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Airbus, Boeing granted US license to sell planes to Iran
[NEW YORK] Airbus and Boeing announced Wednesday that they received US licenses to sell planes to Iran Air, clearing the way for the first western aircraft sales to the country in decades.
The approvals from the US Treasury Department allow both aerospace giants to proceed with sales worth billions of dollars into a country that had been entirely off limits prior to the landmark 2015 nuclear deal.
"We have issued the first two licenses for the export of certain commercial passenger aircraft to Iran under this new policy - to Boeing and Airbus," said a Treasury spokesperson.
"These licenses contain strict conditions to ensure that the planes will be used exclusively for commercial passenger use and cannot be resold or transferred" to any Iranian entity still under US sanctions, the spokesperson said.
The approval allows Boeing to fulfill its June memorandum of agreement (MOA) with Iran Air that covered the sale of 80 planes, consisting of the single-aisle 737 and the long-range 777.
Boeing will also lease 29 other planes to the Iranian national carrier under the deal.
"We applied for a US government license that would allow us to complete the sales anticipated in the MOA," said Boeing spokesman Marc Sklar. "We have received that license and remain in talks with Iran Air based on the MOA." The deal is estimated to be worth roughly US$25 billion.
The Boeing sales would be the first from a US aviation company to an Iranian entity since the 1979 Islamic revolution.
Additional sales would require another license, said a person familiar with the matter.
Airbus struck a similar preliminary agreement in January to sell Iran 118 aircraft, but it also required US approval because some of the planes' components are made in the United States.
The deal includes the single-aisle A320 and the long-range A330.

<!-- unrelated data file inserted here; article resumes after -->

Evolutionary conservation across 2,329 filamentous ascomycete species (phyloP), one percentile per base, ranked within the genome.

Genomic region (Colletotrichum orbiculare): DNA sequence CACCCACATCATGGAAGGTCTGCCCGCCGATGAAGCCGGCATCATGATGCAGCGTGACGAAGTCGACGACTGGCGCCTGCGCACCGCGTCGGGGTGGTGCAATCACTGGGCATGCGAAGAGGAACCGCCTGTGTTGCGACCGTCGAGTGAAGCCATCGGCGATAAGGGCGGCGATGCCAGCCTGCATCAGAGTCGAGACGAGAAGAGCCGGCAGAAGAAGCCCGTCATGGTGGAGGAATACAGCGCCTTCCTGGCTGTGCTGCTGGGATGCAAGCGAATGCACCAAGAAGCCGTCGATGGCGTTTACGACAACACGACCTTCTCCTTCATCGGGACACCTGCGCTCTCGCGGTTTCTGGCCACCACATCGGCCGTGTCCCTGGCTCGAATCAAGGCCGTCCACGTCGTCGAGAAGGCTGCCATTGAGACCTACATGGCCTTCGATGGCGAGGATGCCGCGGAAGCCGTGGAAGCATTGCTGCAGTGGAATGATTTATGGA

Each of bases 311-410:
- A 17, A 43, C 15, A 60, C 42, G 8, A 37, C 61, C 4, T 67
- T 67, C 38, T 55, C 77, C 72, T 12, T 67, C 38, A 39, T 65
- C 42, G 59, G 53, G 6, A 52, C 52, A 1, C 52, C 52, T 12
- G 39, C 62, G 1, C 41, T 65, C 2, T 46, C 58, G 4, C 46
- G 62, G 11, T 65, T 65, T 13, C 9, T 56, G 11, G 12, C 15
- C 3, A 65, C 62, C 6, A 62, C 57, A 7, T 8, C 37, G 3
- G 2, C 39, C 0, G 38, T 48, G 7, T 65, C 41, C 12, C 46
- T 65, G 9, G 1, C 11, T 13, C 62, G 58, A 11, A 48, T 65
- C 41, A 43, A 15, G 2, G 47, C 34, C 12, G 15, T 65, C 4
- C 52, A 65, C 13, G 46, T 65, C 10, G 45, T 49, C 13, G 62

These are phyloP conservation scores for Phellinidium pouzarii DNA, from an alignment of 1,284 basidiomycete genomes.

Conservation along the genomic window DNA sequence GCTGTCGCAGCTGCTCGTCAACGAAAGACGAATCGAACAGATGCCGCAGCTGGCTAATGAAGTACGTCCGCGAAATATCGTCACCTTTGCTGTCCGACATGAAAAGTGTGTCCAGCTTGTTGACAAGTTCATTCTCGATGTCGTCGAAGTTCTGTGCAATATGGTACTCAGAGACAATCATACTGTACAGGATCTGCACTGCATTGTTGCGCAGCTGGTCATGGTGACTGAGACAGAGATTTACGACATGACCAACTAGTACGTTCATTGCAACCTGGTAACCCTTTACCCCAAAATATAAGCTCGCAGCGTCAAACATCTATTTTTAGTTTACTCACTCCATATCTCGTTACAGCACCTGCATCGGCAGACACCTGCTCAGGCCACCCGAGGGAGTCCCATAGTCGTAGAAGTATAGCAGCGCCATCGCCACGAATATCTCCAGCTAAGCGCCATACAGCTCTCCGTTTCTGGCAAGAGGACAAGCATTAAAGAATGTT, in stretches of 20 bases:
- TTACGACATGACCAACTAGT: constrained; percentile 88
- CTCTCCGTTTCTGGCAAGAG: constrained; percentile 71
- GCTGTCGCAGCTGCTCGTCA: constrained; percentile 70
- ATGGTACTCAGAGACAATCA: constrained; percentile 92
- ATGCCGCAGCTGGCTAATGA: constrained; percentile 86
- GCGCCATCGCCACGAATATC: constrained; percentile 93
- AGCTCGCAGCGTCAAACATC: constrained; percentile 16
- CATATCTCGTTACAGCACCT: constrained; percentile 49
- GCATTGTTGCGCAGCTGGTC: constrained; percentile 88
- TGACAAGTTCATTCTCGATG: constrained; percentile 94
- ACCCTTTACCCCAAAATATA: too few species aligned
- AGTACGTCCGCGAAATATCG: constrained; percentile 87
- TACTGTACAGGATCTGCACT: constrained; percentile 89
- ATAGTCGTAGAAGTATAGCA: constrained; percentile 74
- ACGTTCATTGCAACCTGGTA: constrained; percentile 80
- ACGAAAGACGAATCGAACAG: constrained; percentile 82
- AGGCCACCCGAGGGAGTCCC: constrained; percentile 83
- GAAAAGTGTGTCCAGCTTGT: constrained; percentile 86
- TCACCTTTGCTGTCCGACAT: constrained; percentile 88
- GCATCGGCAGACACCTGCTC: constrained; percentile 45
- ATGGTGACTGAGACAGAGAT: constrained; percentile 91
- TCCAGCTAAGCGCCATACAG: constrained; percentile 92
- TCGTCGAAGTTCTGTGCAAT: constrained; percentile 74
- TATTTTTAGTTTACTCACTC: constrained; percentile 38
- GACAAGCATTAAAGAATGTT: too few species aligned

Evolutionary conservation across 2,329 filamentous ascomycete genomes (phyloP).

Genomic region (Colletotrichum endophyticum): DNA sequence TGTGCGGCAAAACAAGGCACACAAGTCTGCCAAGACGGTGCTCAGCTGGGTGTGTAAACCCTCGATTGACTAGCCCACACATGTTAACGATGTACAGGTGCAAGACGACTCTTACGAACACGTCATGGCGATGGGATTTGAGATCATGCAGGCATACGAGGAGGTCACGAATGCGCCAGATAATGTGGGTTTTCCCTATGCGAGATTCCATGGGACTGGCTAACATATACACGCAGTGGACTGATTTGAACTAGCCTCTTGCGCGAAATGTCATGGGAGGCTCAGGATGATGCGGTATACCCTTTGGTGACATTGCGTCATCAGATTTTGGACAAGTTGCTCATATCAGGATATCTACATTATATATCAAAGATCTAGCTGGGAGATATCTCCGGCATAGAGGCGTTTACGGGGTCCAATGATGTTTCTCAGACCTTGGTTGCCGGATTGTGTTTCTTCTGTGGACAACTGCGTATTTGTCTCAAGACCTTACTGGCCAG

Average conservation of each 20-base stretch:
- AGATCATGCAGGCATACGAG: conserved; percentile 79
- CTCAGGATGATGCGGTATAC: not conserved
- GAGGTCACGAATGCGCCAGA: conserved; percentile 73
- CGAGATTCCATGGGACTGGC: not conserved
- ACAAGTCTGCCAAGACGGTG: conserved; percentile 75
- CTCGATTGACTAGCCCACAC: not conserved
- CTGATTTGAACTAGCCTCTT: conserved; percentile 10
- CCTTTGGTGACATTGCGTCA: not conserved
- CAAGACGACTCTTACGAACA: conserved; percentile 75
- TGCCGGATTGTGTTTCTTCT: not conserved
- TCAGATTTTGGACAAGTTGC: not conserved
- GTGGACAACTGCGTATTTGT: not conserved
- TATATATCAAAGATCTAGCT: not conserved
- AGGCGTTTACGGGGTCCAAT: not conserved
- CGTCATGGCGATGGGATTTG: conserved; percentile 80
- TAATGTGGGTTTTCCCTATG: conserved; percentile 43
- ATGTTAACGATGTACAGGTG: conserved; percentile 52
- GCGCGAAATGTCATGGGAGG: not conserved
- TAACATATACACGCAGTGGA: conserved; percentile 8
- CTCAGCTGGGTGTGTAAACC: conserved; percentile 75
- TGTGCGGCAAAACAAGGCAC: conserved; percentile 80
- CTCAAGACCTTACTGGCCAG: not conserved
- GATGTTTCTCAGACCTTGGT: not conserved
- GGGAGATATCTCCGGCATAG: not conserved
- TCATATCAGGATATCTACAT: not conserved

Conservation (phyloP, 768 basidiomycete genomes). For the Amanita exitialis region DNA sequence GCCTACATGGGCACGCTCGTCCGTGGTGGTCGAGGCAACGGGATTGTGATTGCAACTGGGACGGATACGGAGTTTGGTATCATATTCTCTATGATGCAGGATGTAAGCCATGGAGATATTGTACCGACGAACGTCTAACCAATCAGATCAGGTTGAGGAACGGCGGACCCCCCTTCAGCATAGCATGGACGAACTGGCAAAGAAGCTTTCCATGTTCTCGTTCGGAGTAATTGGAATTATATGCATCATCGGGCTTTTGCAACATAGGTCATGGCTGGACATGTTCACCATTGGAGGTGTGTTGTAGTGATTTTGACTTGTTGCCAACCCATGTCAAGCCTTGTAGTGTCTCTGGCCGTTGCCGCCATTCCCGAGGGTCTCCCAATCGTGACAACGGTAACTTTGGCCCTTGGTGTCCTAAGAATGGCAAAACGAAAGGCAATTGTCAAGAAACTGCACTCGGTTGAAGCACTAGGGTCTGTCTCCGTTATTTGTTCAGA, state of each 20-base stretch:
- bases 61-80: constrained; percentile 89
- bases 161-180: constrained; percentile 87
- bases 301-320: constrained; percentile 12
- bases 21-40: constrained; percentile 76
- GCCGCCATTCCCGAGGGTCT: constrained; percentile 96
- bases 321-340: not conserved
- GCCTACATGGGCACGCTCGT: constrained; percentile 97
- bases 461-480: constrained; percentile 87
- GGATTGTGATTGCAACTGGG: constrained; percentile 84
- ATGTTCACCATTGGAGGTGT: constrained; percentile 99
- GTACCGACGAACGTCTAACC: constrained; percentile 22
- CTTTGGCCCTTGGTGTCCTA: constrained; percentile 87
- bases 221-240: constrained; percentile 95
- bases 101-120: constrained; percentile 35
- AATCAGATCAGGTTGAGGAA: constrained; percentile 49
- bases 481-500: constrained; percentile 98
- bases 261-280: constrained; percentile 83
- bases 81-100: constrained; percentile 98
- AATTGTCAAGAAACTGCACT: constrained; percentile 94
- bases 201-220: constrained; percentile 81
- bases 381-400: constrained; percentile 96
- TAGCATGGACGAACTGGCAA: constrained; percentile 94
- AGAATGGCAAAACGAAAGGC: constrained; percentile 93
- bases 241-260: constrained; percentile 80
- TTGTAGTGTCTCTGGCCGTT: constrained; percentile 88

An Airbus spokesperson said it had received the first of two licenses applied for on Tuesday and expected the second one "in the coming weeks".
The Airbus deal was initially valued at US$25 billion (S$33.8 billion) but Iranian officials say it is worth nearer US$10 billion.
Neither Airbus nor Boeing has announced a schedule for delivering the planes.
Before the nuclear deal under which Iran has curbed its atomic program in return for a lifting of international sanctions, an embargo dating from 1995 prevented Western manufacturers from selling equipment and spare parts to Iranian companies.
The restrictions, which have been blamed for crippling the industry, were partly lifted by an interim agreement on Iran's nuclear programme that came into force in January 2014.
Iran's current commercial aviation fleet, which has a poor air safety record, numbers around 140 planes with an average age of around 20 years, with many in desperate need of replacement.
Iran projects a demand for between 400 and 500 commercial airliners over the next decade.
Boeing's deal with Iran drew scorn from some on Capitol Hill. Lawmakers on a panel in the House of Representatives enacted a measure to block the sales, but it did not win support in the full Congress.